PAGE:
The documenting and practice at information sharing will be the foundation for more formal information sharing systems. Systems based on documented sharing practices, not how administrators imagine sharing works.

Think of it as “oil drop semantics.”

Start small and increase only as more drops are added.

The goal isn’t a uniform semantic across law enforcement but understanding what is being said. That understanding can be mapped into a topic map or other information sharing strategy. But understanding comes first, mapping second.

Graph Databases: Information Silo Busters

Wednesday, February 29th, 2012

In a post about InfiniteGraph 2.1 I found the following:

Other big data solutions all lack one thing, Clark contends. There is no easy way to represent the connection information, the relationships across the different silos of data or different data stores, he says. “That is where Objectivity can provide the enhanced storage for actually helping extract and persist those relationships so you can then ask queries about how things are connected.”

(Brian Clark, vice president, Data Management, Objectivity)

It was the last line of the post but I would have sharpened it and made it the lead slug.

Think about what Clark is saying: Not only can we persist relationship information within a datastore but also generate and persist relationship information between datastores. With no restriction on the nature of the datastores.

Try doing that with a relational database and SQL.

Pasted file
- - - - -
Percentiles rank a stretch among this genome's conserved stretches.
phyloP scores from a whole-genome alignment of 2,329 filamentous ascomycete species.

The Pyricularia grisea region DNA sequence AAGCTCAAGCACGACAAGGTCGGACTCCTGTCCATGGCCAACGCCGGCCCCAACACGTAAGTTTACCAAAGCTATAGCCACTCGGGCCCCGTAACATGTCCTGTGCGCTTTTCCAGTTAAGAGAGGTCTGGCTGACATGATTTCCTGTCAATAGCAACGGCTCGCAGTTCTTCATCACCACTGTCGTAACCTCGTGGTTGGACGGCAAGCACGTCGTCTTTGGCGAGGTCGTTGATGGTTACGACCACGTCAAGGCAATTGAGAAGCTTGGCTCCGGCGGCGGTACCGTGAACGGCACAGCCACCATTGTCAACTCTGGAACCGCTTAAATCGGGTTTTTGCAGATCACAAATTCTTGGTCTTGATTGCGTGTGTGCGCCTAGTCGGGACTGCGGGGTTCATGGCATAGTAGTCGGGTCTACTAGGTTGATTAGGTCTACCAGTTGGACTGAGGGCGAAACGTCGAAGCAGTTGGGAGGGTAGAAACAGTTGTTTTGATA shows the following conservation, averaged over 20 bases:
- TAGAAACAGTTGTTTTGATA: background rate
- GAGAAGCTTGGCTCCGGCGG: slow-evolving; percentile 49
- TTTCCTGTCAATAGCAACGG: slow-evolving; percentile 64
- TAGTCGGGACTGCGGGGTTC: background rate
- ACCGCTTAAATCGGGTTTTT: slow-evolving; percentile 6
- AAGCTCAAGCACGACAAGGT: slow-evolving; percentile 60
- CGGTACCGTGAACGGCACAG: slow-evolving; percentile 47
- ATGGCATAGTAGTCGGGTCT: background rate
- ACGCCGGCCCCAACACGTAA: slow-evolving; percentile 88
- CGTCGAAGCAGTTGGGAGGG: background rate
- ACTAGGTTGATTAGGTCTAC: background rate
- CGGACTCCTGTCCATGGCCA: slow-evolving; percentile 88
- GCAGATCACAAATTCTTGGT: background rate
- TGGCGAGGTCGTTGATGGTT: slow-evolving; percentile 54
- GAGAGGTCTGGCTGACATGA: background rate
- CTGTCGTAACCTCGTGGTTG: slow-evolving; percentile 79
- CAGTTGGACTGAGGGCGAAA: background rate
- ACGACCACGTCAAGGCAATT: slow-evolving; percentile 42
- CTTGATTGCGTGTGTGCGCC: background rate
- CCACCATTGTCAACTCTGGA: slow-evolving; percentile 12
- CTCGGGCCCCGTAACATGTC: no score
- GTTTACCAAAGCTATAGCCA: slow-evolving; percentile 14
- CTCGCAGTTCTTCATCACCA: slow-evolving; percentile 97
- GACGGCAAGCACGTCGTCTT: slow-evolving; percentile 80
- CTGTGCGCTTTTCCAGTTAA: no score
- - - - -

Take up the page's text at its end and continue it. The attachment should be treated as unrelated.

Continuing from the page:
What I find particularly attractive is that persisting relationships across datastores means that we can jump the hurdle of making everyone use a common data model. It can be as common (in the graph) as it needs to be and no more.

Of course I think about this as being particularly suited for topic maps as we can document why we have mapped components of diverse data models to particular points in the graph but what did you expect?

But used robustly, graph databases are going to allow you to perform integration across whatever datastores are available to you, using whatever data models they use, and mapped to whatever data model you like. As others may map your graph database to models they prefer as well.

I think the need for documenting those mappings is one that needs attention sooner rather than later.

BTW, feel free to use the phrase “Graph Databases: Information Silo Busters.” (with or without attribution – I want information silos to fall more than I want personal recognition.)